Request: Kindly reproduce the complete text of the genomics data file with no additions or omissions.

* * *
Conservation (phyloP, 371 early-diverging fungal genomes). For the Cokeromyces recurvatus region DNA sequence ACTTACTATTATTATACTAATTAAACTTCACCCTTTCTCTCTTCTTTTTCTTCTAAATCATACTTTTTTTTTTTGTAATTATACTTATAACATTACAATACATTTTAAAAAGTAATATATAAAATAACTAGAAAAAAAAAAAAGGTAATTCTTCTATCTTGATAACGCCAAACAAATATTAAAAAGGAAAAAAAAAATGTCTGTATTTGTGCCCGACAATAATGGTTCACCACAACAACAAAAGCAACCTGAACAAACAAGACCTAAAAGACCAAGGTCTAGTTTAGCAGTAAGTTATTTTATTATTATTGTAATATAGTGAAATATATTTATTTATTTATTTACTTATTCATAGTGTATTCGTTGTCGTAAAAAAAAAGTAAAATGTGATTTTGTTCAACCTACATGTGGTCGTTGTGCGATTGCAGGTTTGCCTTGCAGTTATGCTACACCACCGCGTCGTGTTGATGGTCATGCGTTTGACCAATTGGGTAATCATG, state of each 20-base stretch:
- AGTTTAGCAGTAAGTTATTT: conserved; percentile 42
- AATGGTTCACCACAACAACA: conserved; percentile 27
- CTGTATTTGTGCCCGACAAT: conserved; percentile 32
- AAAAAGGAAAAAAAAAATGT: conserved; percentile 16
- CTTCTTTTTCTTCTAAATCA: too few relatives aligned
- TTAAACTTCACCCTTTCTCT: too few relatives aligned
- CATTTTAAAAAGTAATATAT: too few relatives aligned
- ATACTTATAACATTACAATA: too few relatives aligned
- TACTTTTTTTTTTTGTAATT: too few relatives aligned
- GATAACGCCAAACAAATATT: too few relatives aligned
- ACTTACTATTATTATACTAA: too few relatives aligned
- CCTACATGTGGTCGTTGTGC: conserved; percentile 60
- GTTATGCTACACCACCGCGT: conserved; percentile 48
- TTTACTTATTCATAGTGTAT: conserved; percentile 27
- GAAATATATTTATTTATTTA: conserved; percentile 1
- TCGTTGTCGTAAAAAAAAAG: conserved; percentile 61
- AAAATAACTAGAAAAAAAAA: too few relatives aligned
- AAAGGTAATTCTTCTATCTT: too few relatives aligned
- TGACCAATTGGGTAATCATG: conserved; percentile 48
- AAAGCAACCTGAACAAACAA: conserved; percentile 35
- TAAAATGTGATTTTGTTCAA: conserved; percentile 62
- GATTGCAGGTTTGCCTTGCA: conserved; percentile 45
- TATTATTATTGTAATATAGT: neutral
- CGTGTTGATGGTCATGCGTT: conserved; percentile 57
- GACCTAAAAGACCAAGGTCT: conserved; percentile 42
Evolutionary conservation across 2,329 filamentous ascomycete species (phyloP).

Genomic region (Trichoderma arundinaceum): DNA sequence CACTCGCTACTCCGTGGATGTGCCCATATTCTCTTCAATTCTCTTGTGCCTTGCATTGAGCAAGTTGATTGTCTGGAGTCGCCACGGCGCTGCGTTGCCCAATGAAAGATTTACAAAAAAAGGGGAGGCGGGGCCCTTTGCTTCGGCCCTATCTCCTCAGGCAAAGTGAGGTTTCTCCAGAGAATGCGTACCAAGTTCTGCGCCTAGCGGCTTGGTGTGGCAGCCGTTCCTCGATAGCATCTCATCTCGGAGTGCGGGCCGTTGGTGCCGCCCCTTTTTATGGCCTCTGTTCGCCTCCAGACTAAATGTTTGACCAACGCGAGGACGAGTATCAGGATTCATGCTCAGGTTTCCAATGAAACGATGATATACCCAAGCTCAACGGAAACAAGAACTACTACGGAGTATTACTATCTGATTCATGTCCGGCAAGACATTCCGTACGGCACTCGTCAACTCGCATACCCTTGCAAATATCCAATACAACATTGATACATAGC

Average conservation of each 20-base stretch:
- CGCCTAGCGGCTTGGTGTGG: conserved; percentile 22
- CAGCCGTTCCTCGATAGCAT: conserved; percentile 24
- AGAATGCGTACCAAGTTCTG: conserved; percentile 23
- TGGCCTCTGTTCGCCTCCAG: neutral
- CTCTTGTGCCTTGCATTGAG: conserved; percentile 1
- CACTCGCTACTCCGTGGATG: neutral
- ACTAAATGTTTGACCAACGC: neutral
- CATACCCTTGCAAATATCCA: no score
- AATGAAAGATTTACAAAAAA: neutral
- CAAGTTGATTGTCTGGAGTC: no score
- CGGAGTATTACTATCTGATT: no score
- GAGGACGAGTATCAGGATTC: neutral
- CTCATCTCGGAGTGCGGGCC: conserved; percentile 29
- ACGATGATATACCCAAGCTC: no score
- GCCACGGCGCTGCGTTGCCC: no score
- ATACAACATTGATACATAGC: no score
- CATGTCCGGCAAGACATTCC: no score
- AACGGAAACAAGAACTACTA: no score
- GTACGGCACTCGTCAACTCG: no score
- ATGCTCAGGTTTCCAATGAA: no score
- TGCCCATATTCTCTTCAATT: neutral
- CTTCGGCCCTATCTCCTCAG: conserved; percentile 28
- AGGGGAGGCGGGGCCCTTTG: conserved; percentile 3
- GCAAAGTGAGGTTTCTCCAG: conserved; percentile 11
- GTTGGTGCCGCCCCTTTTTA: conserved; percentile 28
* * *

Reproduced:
Conservation (phyloP, 371 early-diverging fungal genomes). For the Cokeromyces recurvatus region DNA sequence ACTTACTATTATTATACTAATTAAACTTCACCCTTTCTCTCTTCTTTTTCTTCTAAATCATACTTTTTTTTTTTGTAATTATACTTATAACATTACAATACATTTTAAAAAGTAATATATAAAATAACTAGAAAAAAAAAAAAGGTAATTCTTCTATCTTGATAACGCCAAACAAATATTAAAAAGGAAAAAAAAAATGTCTGTATTTGTGCCCGACAATAATGGTTCACCACAACAACAAAAGCAACCTGAACAAACAAGACCTAAAAGACCAAGGTCTAGTTTAGCAGTAAGTTATTTTATTATTATTGTAATATAGTGAAATATATTTATTTATTTATTTACTTATTCATAGTGTATTCGTTGTCGTAAAAAAAAAGTAAAATGTGATTTTGTTCAACCTACATGTGGTCGTTGTGCGATTGCAGGTTTGCCTTGCAGTTATGCTACACCACCGCGTCGTGTTGATGGTCATGCGTTTGACCAATTGGGTAATCATG, state of each 20-base stretch:
- AGTTTAGCAGTAAGTTATTT: conserved; percentile 42
- AATGGTTCACCACAACAACA: conserved; percentile 27
- CTGTATTTGTGCCCGACAAT: conserved; percentile 32
- AAAAAGGAAAAAAAAAATGT: conserved; percentile 16
- CTTCTTTTTCTTCTAAATCA: too few relatives aligned
- TTAAACTTCACCCTTTCTCT: too few relatives aligned
- CATTTTAAAAAGTAATATAT: too few relatives aligned
- ATACTTATAACATTACAATA: too few relatives aligned
- TACTTTTTTTTTTTGTAATT: too few relatives aligned
- GATAACGCCAAACAAATATT: too few relatives aligned
- ACTTACTATTATTATACTAA: too few relatives aligned
- CCTACATGTGGTCGTTGTGC: conserved; percentile 60
- GTTATGCTACACCACCGCGT: conserved; percentile 48
- TTTACTTATTCATAGTGTAT: conserved; percentile 27
- GAAATATATTTATTTATTTA: conserved; percentile 1
- TCGTTGTCGTAAAAAAAAAG: conserved; percentile 61
- AAAATAACTAGAAAAAAAAA: too few relatives aligned
- AAAGGTAATTCTTCTATCTT: too few relatives aligned
- TGACCAATTGGGTAATCATG: conserved; percentile 48
- AAAGCAACCTGAACAAACAA: conserved; percentile 35
- TAAAATGTGATTTTGTTCAA: conserved; percentile 62
- GATTGCAGGTTTGCCTTGCA: conserved; percentile 45
- TATTATTATTGTAATATAGT: neutral
- CGTGTTGATGGTCATGCGTT: conserved; percentile 57
- GACCTAAAAGACCAAGGTCT: conserved; percentile 42
Evolutionary conservation across 2,329 filamentous ascomycete species (phyloP).

Genomic region (Trichoderma arundinaceum): DNA sequence CACTCGCTACTCCGTGGATGTGCCCATATTCTCTTCAATTCTCTTGTGCCTTGCATTGAGCAAGTTGATTGTCTGGAGTCGCCACGGCGCTGCGTTGCCCAATGAAAGATTTACAAAAAAAGGGGAGGCGGGGCCCTTTGCTTCGGCCCTATCTCCTCAGGCAAAGTGAGGTTTCTCCAGAGAATGCGTACCAAGTTCTGCGCCTAGCGGCTTGGTGTGGCAGCCGTTCCTCGATAGCATCTCATCTCGGAGTGCGGGCCGTTGGTGCCGCCCCTTTTTATGGCCTCTGTTCGCCTCCAGACTAAATGTTTGACCAACGCGAGGACGAGTATCAGGATTCATGCTCAGGTTTCCAATGAAACGATGATATACCCAAGCTCAACGGAAACAAGAACTACTACGGAGTATTACTATCTGATTCATGTCCGGCAAGACATTCCGTACGGCACTCGTCAACTCGCATACCCTTGCAAATATCCAATACAACATTGATACATAGC

Average conservation of each 20-base stretch:
- CGCCTAGCGGCTTGGTGTGG: conserved; percentile 22
- CAGCCGTTCCTCGATAGCAT: conserved; percentile 24
- AGAATGCGTACCAAGTTCTG: conserved; percentile 23
- TGGCCTCTGTTCGCCTCCAG: neutral
- CTCTTGTGCCTTGCATTGAG: conserved; percentile 1
- CACTCGCTACTCCGTGGATG: neutral
- ACTAAATGTTTGACCAACGC: neutral
- CATACCCTTGCAAATATCCA: no score
- AATGAAAGATTTACAAAAAA: neutral
- CAAGTTGATTGTCTGGAGTC: no score
- CGGAGTATTACTATCTGATT: no score
- GAGGACGAGTATCAGGATTC: neutral
- CTCATCTCGGAGTGCGGGCC: conserved; percentile 29
- ACGATGATATACCCAAGCTC: no score
- GCCACGGCGCTGCGTTGCCC: no score
- ATACAACATTGATACATAGC: no score
- CATGTCCGGCAAGACATTCC: no score
- AACGGAAACAAGAACTACTA: no score
- GTACGGCACTCGTCAACTCG: no score
- ATGCTCAGGTTTCCAATGAA: no score
- TGCCCATATTCTCTTCAATT: neutral
- CTTCGGCCCTATCTCCTCAG: conserved; percentile 28
- AGGGGAGGCGGGGCCCTTTG: conserved; percentile 3
- GCAAAGTGAGGTTTCTCCAG: conserved; percentile 11
- GTTGGTGCCGCCCCTTTTTA: conserved; percentile 28